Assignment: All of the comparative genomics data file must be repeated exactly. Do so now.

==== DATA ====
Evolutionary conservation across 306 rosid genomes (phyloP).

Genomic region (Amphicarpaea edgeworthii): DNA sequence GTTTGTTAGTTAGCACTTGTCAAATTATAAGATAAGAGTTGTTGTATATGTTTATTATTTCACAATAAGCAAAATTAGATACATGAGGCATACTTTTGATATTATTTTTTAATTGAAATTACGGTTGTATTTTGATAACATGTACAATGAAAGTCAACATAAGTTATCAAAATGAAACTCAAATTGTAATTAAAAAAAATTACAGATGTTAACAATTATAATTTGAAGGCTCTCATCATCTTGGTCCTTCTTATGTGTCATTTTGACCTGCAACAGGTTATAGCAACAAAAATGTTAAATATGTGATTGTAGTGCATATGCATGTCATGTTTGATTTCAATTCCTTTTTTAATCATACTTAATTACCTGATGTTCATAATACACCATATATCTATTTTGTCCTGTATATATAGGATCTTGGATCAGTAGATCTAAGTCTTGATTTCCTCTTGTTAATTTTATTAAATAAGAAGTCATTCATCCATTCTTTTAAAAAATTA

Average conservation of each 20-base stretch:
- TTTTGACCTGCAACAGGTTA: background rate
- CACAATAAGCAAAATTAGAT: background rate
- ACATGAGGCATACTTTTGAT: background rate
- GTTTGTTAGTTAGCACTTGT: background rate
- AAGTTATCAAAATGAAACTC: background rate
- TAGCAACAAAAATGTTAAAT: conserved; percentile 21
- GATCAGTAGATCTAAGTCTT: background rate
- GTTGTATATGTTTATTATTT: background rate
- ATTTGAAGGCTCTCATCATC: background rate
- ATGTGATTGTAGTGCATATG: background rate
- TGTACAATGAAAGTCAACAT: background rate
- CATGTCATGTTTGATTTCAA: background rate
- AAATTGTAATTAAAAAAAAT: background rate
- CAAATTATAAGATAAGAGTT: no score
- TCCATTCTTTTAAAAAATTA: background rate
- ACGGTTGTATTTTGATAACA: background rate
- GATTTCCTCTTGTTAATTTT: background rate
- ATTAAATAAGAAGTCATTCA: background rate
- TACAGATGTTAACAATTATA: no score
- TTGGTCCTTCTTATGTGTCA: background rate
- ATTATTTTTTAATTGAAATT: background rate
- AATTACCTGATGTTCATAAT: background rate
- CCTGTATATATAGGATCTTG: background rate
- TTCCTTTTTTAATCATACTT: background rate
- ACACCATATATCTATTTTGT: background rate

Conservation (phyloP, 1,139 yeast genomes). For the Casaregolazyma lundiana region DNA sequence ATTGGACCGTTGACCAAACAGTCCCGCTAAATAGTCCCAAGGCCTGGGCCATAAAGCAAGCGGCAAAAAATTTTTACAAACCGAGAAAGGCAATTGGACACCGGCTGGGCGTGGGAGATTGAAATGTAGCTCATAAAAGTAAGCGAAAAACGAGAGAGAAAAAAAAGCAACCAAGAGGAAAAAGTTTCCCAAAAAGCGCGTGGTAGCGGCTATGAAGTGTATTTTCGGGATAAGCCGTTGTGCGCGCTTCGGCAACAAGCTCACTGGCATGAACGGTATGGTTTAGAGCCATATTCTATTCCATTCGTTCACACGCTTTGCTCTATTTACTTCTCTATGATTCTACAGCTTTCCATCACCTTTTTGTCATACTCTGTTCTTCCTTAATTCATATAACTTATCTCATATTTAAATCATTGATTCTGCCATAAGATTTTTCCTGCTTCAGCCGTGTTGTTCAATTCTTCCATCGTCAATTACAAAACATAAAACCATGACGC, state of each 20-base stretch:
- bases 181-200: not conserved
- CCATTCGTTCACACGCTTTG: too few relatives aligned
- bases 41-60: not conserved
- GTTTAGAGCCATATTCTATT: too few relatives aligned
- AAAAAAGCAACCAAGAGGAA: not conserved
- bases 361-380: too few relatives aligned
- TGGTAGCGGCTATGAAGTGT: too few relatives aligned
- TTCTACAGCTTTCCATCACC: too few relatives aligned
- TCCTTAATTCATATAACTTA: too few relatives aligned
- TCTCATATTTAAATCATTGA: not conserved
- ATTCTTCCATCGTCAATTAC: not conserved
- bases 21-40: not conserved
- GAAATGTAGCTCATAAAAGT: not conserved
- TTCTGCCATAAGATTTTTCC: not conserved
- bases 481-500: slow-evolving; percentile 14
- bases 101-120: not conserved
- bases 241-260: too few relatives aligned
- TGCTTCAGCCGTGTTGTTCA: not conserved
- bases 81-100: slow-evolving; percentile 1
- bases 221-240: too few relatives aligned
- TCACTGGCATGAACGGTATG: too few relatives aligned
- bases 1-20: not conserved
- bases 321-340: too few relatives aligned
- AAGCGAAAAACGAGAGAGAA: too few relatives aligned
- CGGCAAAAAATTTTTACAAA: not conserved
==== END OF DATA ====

Evolutionary conservation across 306 rosid genomes (phyloP).

Genomic region (Amphicarpaea edgeworthii): DNA sequence GTTTGTTAGTTAGCACTTGTCAAATTATAAGATAAGAGTTGTTGTATATGTTTATTATTTCACAATAAGCAAAATTAGATACATGAGGCATACTTTTGATATTATTTTTTAATTGAAATTACGGTTGTATTTTGATAACATGTACAATGAAAGTCAACATAAGTTATCAAAATGAAACTCAAATTGTAATTAAAAAAAATTACAGATGTTAACAATTATAATTTGAAGGCTCTCATCATCTTGGTCCTTCTTATGTGTCATTTTGACCTGCAACAGGTTATAGCAACAAAAATGTTAAATATGTGATTGTAGTGCATATGCATGTCATGTTTGATTTCAATTCCTTTTTTAATCATACTTAATTACCTGATGTTCATAATACACCATATATCTATTTTGTCCTGTATATATAGGATCTTGGATCAGTAGATCTAAGTCTTGATTTCCTCTTGTTAATTTTATTAAATAAGAAGTCATTCATCCATTCTTTTAAAAAATTA

Average conservation of each 20-base stretch:
- TTTTGACCTGCAACAGGTTA: background rate
- CACAATAAGCAAAATTAGAT: background rate
- ACATGAGGCATACTTTTGAT: background rate
- GTTTGTTAGTTAGCACTTGT: background rate
- AAGTTATCAAAATGAAACTC: background rate
- TAGCAACAAAAATGTTAAAT: conserved; percentile 21
- GATCAGTAGATCTAAGTCTT: background rate
- GTTGTATATGTTTATTATTT: background rate
- ATTTGAAGGCTCTCATCATC: background rate
- ATGTGATTGTAGTGCATATG: background rate
- TGTACAATGAAAGTCAACAT: background rate
- CATGTCATGTTTGATTTCAA: background rate
- AAATTGTAATTAAAAAAAAT: background rate
- CAAATTATAAGATAAGAGTT: no score
- TCCATTCTTTTAAAAAATTA: background rate
- ACGGTTGTATTTTGATAACA: background rate
- GATTTCCTCTTGTTAATTTT: background rate
- ATTAAATAAGAAGTCATTCA: background rate
- TACAGATGTTAACAATTATA: no score
- TTGGTCCTTCTTATGTGTCA: background rate
- ATTATTTTTTAATTGAAATT: background rate
- AATTACCTGATGTTCATAAT: background rate
- CCTGTATATATAGGATCTTG: background rate
- TTCCTTTTTTAATCATACTT: background rate
- ACACCATATATCTATTTTGT: background rate

Conservation (phyloP, 1,139 yeast genomes). For the Casaregolazyma lundiana region DNA sequence ATTGGACCGTTGACCAAACAGTCCCGCTAAATAGTCCCAAGGCCTGGGCCATAAAGCAAGCGGCAAAAAATTTTTACAAACCGAGAAAGGCAATTGGACACCGGCTGGGCGTGGGAGATTGAAATGTAGCTCATAAAAGTAAGCGAAAAACGAGAGAGAAAAAAAAGCAACCAAGAGGAAAAAGTTTCCCAAAAAGCGCGTGGTAGCGGCTATGAAGTGTATTTTCGGGATAAGCCGTTGTGCGCGCTTCGGCAACAAGCTCACTGGCATGAACGGTATGGTTTAGAGCCATATTCTATTCCATTCGTTCACACGCTTTGCTCTATTTACTTCTCTATGATTCTACAGCTTTCCATCACCTTTTTGTCATACTCTGTTCTTCCTTAATTCATATAACTTATCTCATATTTAAATCATTGATTCTGCCATAAGATTTTTCCTGCTTCAGCCGTGTTGTTCAATTCTTCCATCGTCAATTACAAAACATAAAACCATGACGC, state of each 20-base stretch:
- bases 181-200: not conserved
- CCATTCGTTCACACGCTTTG: too few relatives aligned
- bases 41-60: not conserved
- GTTTAGAGCCATATTCTATT: too few relatives aligned
- AAAAAAGCAACCAAGAGGAA: not conserved
- bases 361-380: too few relatives aligned
- TGGTAGCGGCTATGAAGTGT: too few relatives aligned
- TTCTACAGCTTTCCATCACC: too few relatives aligned
- TCCTTAATTCATATAACTTA: too few relatives aligned
- TCTCATATTTAAATCATTGA: not conserved
- ATTCTTCCATCGTCAATTAC: not conserved
- bases 21-40: not conserved
- GAAATGTAGCTCATAAAAGT: not conserved
- TTCTGCCATAAGATTTTTCC: not conserved
- bases 481-500: slow-evolving; percentile 14
- bases 101-120: not conserved
- bases 241-260: too few relatives aligned
- TGCTTCAGCCGTGTTGTTCA: not conserved
- bases 81-100: slow-evolving; percentile 1
- bases 221-240: too few relatives aligned
- TCACTGGCATGAACGGTATG: too few relatives aligned
- bases 1-20: not conserved
- bases 321-340: too few relatives aligned
- AAGCGAAAAACGAGAGAGAA: too few relatives aligned
- CGGCAAAAAATTTTTACAAA: not conserved